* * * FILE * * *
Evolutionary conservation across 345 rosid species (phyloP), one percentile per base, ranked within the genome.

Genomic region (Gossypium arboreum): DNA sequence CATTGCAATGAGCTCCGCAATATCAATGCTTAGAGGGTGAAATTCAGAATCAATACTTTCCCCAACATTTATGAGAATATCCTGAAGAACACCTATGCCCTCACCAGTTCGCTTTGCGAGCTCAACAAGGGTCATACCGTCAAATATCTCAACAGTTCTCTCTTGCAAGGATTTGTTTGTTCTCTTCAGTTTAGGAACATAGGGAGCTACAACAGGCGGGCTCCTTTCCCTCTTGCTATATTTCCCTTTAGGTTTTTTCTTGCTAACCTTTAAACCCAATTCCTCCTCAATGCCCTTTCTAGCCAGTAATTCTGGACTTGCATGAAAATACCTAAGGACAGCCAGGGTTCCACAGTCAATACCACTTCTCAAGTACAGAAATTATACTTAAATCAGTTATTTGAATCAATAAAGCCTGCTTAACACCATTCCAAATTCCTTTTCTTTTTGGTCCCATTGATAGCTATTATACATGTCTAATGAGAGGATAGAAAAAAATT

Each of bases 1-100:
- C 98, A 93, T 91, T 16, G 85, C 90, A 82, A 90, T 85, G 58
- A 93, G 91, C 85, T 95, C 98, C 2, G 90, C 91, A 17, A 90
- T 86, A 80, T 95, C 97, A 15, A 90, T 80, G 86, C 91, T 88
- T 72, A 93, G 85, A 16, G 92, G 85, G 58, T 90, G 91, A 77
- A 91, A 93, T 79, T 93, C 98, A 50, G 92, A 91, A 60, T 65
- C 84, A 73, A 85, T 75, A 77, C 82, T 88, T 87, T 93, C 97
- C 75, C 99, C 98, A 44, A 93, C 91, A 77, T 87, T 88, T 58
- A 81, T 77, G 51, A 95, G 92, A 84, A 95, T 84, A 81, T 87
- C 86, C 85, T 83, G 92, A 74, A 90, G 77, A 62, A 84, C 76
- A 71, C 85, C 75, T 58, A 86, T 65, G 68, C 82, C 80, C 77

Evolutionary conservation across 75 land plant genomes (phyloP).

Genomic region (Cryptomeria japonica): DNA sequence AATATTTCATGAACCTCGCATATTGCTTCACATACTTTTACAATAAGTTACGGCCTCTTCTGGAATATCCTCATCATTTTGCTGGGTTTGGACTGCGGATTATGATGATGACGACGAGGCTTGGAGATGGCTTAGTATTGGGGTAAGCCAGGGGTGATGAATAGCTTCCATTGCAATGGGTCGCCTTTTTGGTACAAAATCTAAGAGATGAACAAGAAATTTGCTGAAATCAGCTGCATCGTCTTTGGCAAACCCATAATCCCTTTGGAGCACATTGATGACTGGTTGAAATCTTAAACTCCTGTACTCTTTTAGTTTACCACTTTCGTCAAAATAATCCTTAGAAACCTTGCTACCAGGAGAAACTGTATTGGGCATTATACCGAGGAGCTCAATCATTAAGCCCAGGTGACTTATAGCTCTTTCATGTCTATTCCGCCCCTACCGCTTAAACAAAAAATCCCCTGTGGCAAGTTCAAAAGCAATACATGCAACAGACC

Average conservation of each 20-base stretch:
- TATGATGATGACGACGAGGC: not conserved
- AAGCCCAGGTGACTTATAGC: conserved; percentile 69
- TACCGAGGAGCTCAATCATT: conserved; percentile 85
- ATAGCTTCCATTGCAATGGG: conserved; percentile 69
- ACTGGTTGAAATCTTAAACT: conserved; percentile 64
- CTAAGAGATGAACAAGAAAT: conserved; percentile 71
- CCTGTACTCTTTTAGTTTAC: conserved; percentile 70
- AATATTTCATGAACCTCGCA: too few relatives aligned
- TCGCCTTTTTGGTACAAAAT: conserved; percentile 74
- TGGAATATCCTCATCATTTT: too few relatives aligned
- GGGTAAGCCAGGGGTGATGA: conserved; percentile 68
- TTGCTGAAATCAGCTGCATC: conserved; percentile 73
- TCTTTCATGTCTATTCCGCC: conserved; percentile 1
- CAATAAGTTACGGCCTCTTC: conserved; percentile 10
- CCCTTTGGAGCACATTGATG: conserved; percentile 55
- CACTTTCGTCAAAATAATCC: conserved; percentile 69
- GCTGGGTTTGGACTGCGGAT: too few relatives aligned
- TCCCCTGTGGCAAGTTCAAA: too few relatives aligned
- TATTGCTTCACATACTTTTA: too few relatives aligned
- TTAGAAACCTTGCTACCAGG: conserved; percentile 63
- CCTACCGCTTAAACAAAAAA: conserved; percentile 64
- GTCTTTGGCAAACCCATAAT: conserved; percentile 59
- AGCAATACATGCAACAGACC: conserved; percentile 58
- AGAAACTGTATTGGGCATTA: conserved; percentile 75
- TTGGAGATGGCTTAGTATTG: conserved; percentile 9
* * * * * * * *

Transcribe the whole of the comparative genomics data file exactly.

Evolutionary conservation across 345 rosid species (phyloP), one percentile per base, ranked within the genome.

Genomic region (Gossypium arboreum): DNA sequence CATTGCAATGAGCTCCGCAATATCAATGCTTAGAGGGTGAAATTCAGAATCAATACTTTCCCCAACATTTATGAGAATATCCTGAAGAACACCTATGCCCTCACCAGTTCGCTTTGCGAGCTCAACAAGGGTCATACCGTCAAATATCTCAACAGTTCTCTCTTGCAAGGATTTGTTTGTTCTCTTCAGTTTAGGAACATAGGGAGCTACAACAGGCGGGCTCCTTTCCCTCTTGCTATATTTCCCTTTAGGTTTTTTCTTGCTAACCTTTAAACCCAATTCCTCCTCAATGCCCTTTCTAGCCAGTAATTCTGGACTTGCATGAAAATACCTAAGGACAGCCAGGGTTCCACAGTCAATACCACTTCTCAAGTACAGAAATTATACTTAAATCAGTTATTTGAATCAATAAAGCCTGCTTAACACCATTCCAAATTCCTTTTCTTTTTGGTCCCATTGATAGCTATTATACATGTCTAATGAGAGGATAGAAAAAAATT

Each of bases 1-100:
- C 98, A 93, T 91, T 16, G 85, C 90, A 82, A 90, T 85, G 58
- A 93, G 91, C 85, T 95, C 98, C 2, G 90, C 91, A 17, A 90
- T 86, A 80, T 95, C 97, A 15, A 90, T 80, G 86, C 91, T 88
- T 72, A 93, G 85, A 16, G 92, G 85, G 58, T 90, G 91, A 77
- A 91, A 93, T 79, T 93, C 98, A 50, G 92, A 91, A 60, T 65
- C 84, A 73, A 85, T 75, A 77, C 82, T 88, T 87, T 93, C 97
- C 75, C 99, C 98, A 44, A 93, C 91, A 77, T 87, T 88, T 58
- A 81, T 77, G 51, A 95, G 92, A 84, A 95, T 84, A 81, T 87
- C 86, C 85, T 83, G 92, A 74, A 90, G 77, A 62, A 84, C 76
- A 71, C 85, C 75, T 58, A 86, T 65, G 68, C 82, C 80, C 77

Evolutionary conservation across 75 land plant genomes (phyloP).

Genomic region (Cryptomeria japonica): DNA sequence AATATTTCATGAACCTCGCATATTGCTTCACATACTTTTACAATAAGTTACGGCCTCTTCTGGAATATCCTCATCATTTTGCTGGGTTTGGACTGCGGATTATGATGATGACGACGAGGCTTGGAGATGGCTTAGTATTGGGGTAAGCCAGGGGTGATGAATAGCTTCCATTGCAATGGGTCGCCTTTTTGGTACAAAATCTAAGAGATGAACAAGAAATTTGCTGAAATCAGCTGCATCGTCTTTGGCAAACCCATAATCCCTTTGGAGCACATTGATGACTGGTTGAAATCTTAAACTCCTGTACTCTTTTAGTTTACCACTTTCGTCAAAATAATCCTTAGAAACCTTGCTACCAGGAGAAACTGTATTGGGCATTATACCGAGGAGCTCAATCATTAAGCCCAGGTGACTTATAGCTCTTTCATGTCTATTCCGCCCCTACCGCTTAAACAAAAAATCCCCTGTGGCAAGTTCAAAAGCAATACATGCAACAGACC

Average conservation of each 20-base stretch:
- TATGATGATGACGACGAGGC: not conserved
- AAGCCCAGGTGACTTATAGC: conserved; percentile 69
- TACCGAGGAGCTCAATCATT: conserved; percentile 85
- ATAGCTTCCATTGCAATGGG: conserved; percentile 69
- ACTGGTTGAAATCTTAAACT: conserved; percentile 64
- CTAAGAGATGAACAAGAAAT: conserved; percentile 71
- CCTGTACTCTTTTAGTTTAC: conserved; percentile 70
- AATATTTCATGAACCTCGCA: too few relatives aligned
- TCGCCTTTTTGGTACAAAAT: conserved; percentile 74
- TGGAATATCCTCATCATTTT: too few relatives aligned
- GGGTAAGCCAGGGGTGATGA: conserved; percentile 68
- TTGCTGAAATCAGCTGCATC: conserved; percentile 73
- TCTTTCATGTCTATTCCGCC: conserved; percentile 1
- CAATAAGTTACGGCCTCTTC: conserved; percentile 10
- CCCTTTGGAGCACATTGATG: conserved; percentile 55
- CACTTTCGTCAAAATAATCC: conserved; percentile 69
- GCTGGGTTTGGACTGCGGAT: too few relatives aligned
- TCCCCTGTGGCAAGTTCAAA: too few relatives aligned
- TATTGCTTCACATACTTTTA: too few relatives aligned
- TTAGAAACCTTGCTACCAGG: conserved; percentile 63
- CCTACCGCTTAAACAAAAAA: conserved; percentile 64
- GTCTTTGGCAAACCCATAAT: conserved; percentile 59
- AGCAATACATGCAACAGACC: conserved; percentile 58
- AGAAACTGTATTGGGCATTA: conserved; percentile 75
- TTGGAGATGGCTTAGTATTG: conserved; percentile 9